Immigration reform is probably the last chance for President Obama to prove his legislative strategy for advancing his agenda wasn’t a mistake.
After President Obama was elected he faced a serious choice about how to implement his policies. He could either take a steamroller approach or focus on bipartisan outreach. With huge Democratic majorities in Congress and the powers of the executive branch, Obama could have used his brief window of strong popularity to try to force through as much of his agenda as quickly as possible. Instead, he thought he could bridge the two parties for a new era of bipartisanship.
His strategy was not just to reach out to the our side but constantly try to prove he was “serious” with preemptive compromises. Obama seemed to believe D.C. was actually run by some all-powerful council of serious elders who would grant favors to those who made the most worthy sacrifices on their altar.
This was his strategy time and time again with really poor results. On health care reform, he preemptively embraced Republican ideas, like an individual mandate and taxing employer provide benefits, but the GOP rewarded him by abandoning their support for these ideas leaving Democrats the sole champions of deeply unpopular policies. He let the Gang of Six waste months on clearly doomed negotiations as support for the bill steadily eroded.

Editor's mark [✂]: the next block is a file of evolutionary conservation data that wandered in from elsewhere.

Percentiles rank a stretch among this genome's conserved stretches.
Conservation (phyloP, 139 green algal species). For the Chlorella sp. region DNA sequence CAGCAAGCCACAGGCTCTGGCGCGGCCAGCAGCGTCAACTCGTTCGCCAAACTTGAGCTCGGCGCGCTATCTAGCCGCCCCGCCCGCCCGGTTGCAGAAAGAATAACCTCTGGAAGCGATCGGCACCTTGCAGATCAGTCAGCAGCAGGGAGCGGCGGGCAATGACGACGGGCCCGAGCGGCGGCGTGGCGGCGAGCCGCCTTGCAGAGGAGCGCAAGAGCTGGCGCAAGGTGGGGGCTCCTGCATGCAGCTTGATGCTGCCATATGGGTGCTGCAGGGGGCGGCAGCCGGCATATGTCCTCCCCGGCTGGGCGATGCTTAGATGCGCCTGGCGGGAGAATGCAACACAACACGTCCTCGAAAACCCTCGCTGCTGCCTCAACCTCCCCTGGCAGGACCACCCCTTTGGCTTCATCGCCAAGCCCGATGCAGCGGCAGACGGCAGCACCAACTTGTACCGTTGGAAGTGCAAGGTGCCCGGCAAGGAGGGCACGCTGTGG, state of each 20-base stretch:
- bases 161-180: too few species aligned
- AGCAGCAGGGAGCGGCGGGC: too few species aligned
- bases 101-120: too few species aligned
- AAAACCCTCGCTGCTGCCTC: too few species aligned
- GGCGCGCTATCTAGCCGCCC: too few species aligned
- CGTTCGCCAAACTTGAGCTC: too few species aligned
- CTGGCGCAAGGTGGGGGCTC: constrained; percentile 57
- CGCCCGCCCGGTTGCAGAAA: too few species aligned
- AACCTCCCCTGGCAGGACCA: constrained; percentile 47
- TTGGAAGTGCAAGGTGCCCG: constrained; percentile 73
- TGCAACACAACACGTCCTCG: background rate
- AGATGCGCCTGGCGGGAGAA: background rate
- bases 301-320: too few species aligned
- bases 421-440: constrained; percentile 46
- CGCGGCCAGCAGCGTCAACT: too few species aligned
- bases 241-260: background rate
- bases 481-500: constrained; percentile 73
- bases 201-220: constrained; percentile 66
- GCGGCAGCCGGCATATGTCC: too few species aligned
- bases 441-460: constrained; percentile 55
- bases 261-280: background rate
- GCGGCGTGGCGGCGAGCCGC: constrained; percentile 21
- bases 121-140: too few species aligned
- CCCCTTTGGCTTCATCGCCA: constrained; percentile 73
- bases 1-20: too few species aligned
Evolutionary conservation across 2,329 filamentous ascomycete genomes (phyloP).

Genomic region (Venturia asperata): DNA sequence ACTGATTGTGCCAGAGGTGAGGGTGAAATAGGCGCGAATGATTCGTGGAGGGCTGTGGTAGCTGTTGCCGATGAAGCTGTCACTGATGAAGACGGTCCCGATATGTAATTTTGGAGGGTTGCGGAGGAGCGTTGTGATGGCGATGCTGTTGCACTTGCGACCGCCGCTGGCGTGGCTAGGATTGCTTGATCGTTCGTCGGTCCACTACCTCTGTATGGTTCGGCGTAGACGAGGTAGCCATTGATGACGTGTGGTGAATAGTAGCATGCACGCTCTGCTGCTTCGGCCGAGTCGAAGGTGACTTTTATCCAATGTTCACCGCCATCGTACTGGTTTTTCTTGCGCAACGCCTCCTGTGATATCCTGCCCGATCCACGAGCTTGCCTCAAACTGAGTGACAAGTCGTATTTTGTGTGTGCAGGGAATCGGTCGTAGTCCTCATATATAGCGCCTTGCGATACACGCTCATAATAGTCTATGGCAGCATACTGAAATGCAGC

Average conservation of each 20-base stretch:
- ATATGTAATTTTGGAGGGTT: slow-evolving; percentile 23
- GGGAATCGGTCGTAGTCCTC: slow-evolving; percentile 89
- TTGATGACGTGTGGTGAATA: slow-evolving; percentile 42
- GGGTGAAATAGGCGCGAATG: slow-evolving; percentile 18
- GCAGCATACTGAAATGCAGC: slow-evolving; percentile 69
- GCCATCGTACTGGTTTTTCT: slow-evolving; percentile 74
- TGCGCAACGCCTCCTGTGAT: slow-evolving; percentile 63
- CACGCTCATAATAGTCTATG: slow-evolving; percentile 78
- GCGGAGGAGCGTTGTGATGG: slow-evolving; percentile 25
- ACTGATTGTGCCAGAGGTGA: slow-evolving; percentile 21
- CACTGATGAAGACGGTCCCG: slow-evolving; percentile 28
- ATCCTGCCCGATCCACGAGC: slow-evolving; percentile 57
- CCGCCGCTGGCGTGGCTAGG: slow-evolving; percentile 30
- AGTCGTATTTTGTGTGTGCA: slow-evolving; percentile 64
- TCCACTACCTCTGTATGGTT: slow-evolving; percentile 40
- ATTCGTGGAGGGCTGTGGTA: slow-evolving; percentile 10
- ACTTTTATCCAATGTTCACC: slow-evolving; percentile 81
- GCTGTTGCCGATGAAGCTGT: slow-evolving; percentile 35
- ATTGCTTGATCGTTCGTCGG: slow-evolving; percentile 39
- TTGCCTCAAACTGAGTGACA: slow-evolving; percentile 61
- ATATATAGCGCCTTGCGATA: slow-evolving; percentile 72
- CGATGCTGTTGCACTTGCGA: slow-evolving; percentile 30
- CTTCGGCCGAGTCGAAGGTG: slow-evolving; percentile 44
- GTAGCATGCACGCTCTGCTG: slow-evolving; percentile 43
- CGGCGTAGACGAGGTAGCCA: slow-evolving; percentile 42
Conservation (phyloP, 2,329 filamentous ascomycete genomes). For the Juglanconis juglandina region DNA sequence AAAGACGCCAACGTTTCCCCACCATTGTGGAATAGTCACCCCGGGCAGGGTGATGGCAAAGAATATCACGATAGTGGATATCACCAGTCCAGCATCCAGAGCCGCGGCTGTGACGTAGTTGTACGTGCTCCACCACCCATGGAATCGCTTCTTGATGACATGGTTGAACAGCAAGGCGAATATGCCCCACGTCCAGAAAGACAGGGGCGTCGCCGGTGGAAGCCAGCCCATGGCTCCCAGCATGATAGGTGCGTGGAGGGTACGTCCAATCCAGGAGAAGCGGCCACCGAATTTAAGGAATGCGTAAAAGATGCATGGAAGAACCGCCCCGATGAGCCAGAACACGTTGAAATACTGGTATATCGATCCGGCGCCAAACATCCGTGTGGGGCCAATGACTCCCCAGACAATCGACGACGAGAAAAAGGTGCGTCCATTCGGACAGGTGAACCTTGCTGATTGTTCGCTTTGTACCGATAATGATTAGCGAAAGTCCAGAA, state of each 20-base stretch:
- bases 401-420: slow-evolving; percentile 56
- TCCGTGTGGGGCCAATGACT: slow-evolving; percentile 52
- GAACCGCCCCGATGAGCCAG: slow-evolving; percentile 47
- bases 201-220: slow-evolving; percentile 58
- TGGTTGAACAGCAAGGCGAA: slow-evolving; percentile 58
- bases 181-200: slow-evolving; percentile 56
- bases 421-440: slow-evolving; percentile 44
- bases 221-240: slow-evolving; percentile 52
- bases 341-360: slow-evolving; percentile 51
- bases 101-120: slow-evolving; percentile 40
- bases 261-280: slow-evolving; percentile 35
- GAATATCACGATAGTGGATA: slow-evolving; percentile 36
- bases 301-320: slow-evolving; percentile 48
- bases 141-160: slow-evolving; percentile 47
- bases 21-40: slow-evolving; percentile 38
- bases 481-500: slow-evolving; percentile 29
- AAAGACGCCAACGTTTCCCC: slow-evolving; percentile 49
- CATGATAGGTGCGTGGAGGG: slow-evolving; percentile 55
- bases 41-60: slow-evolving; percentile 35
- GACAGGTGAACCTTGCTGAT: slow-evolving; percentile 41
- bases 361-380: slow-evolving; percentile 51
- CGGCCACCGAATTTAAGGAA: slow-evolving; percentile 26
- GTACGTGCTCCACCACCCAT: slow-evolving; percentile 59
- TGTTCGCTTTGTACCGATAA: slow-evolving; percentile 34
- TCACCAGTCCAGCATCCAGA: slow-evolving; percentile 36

When the Bush tax cuts were set to expire he tried to use it as leverage for a deal instead of taking a firm stance or using reconciliation. The end result was several showdowns, and finally a smaller tax increase on the wealthy than Obama promised.
Similarly, with the debt ceiling Obama thought claiming to be open to negotiations would be a great way to reach out to the GOP, but the result was one of the biggest disaster of his tenure.
In his pursuit of a grand bargain Obama did a misguided pay freeze for federal employees and embraced social security benefits cuts to prove he was the most serious person in the room. He didn’t get his grand bargain, but did needlessly piss off part of the Democratic base and also gave Republicans another tool to expand their support among senior citizens.
Finally, there is immigration reform. Obama has proved his seriousness on immigration enforcement with a record number of deportations, but the chances of Republicans embracing reform still seem incredibly remote. If nothing is done in Congress soon Democrats are finally threatening that Obama will take executive actions on immigration, but Obama could have, and should have, taken these actions five years ago.
Immigration reform is the last chance for Obama to prove that preemptively giving in to Republican positions can led to bipartisan legislation. If it doesn’t happen it would mean Obama seriously squandered his first two years and needlessly allowed bad executive policies.
Photo by Barack Obama, public domain